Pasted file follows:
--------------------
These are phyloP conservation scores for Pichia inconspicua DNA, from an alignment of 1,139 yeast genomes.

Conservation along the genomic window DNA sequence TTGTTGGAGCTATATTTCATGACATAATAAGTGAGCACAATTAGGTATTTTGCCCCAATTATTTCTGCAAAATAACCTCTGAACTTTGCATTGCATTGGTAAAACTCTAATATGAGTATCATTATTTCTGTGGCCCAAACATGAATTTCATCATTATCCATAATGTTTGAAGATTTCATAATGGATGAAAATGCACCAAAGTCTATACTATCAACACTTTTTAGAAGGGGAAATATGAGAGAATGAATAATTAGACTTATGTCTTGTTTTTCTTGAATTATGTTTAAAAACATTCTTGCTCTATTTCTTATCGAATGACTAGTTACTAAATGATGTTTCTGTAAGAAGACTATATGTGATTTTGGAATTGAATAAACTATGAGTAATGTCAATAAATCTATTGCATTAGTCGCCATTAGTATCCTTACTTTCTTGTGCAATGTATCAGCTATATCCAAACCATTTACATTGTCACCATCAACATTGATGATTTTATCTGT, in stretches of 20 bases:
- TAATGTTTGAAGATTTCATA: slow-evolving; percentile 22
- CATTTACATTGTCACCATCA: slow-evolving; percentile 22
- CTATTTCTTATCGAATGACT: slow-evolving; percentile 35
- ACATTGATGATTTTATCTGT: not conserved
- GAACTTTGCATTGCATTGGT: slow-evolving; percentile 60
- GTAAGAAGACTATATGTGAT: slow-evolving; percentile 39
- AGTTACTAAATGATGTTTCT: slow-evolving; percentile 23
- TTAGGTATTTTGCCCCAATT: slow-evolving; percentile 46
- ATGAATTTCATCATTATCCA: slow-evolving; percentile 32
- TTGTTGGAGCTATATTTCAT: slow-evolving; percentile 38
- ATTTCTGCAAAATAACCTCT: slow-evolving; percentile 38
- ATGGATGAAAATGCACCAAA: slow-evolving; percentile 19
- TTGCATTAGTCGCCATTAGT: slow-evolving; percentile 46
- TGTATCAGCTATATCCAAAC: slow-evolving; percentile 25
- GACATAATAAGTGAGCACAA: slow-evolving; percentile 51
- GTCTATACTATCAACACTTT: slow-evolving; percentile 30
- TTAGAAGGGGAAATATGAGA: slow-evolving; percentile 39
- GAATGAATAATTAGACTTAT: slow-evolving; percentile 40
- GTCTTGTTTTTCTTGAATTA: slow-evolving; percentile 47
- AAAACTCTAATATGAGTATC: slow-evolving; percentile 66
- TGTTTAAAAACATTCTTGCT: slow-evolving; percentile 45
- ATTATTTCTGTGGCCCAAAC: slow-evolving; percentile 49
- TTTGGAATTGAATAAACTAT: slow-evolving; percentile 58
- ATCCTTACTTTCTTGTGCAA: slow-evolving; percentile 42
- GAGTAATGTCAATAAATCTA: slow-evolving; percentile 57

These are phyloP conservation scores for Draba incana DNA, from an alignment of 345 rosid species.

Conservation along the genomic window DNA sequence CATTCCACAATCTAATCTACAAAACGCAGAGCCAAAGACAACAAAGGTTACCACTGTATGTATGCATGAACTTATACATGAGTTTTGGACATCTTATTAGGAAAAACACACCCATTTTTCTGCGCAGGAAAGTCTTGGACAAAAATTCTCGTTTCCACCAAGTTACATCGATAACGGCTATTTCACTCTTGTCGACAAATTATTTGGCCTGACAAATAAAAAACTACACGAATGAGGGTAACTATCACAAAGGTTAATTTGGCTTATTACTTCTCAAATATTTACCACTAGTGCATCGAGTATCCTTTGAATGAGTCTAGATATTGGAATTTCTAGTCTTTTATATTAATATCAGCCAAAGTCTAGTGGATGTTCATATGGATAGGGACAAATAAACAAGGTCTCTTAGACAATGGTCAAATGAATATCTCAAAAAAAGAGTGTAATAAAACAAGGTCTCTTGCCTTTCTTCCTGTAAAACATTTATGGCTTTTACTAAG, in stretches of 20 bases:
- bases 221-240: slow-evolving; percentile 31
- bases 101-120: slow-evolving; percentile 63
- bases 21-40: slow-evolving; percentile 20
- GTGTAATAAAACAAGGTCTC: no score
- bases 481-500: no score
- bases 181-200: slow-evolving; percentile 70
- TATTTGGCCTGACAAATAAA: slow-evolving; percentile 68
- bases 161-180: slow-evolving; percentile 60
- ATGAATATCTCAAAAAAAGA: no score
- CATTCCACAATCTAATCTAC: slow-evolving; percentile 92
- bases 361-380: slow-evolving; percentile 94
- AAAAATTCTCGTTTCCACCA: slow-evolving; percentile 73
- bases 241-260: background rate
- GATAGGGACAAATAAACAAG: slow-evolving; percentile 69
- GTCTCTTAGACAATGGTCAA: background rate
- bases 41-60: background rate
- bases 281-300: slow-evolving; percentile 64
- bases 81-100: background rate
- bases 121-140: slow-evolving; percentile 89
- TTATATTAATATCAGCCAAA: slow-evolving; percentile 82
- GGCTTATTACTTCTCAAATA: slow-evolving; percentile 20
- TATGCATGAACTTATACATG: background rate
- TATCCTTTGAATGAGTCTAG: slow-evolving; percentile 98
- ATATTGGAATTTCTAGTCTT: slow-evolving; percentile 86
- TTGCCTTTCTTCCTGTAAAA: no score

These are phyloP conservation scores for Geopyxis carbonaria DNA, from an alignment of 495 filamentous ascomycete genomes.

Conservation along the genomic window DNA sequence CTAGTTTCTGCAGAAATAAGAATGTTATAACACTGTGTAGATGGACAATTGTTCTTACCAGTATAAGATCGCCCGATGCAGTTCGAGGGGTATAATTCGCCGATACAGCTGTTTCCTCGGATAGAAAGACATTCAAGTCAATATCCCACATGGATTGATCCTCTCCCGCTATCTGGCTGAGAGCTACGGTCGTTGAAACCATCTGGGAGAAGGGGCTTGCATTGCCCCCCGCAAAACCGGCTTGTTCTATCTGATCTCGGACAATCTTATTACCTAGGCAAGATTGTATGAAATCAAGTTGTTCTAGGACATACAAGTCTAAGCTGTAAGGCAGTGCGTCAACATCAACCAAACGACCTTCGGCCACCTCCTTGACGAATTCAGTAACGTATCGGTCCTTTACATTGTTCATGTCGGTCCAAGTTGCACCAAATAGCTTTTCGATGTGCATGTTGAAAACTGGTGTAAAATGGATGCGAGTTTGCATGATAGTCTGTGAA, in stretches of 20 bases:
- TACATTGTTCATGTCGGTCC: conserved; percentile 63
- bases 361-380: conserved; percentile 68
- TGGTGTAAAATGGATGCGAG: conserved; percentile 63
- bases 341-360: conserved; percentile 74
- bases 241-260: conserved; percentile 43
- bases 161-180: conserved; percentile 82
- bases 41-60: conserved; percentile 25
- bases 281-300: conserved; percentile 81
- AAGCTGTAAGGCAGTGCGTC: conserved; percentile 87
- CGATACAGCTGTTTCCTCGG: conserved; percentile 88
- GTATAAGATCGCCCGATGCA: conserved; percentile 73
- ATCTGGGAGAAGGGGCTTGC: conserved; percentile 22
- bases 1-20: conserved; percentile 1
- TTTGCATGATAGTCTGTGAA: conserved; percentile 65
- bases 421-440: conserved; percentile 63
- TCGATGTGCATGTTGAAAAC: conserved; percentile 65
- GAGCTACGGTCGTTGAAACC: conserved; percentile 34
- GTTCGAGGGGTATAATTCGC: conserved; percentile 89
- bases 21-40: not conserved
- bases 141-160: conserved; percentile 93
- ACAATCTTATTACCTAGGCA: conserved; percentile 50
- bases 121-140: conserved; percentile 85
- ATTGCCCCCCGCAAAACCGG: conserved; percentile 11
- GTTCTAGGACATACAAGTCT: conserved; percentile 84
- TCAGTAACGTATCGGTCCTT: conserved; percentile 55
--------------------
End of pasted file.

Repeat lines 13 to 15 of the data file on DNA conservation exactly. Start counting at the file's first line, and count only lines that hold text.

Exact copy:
- ATTTCTGCAAAATAACCTCT: slow-evolving; percentile 38
- ATGGATGAAAATGCACCAAA: slow-evolving; percentile 19
- TTGCATTAGTCGCCATTAGT: slow-evolving; percentile 46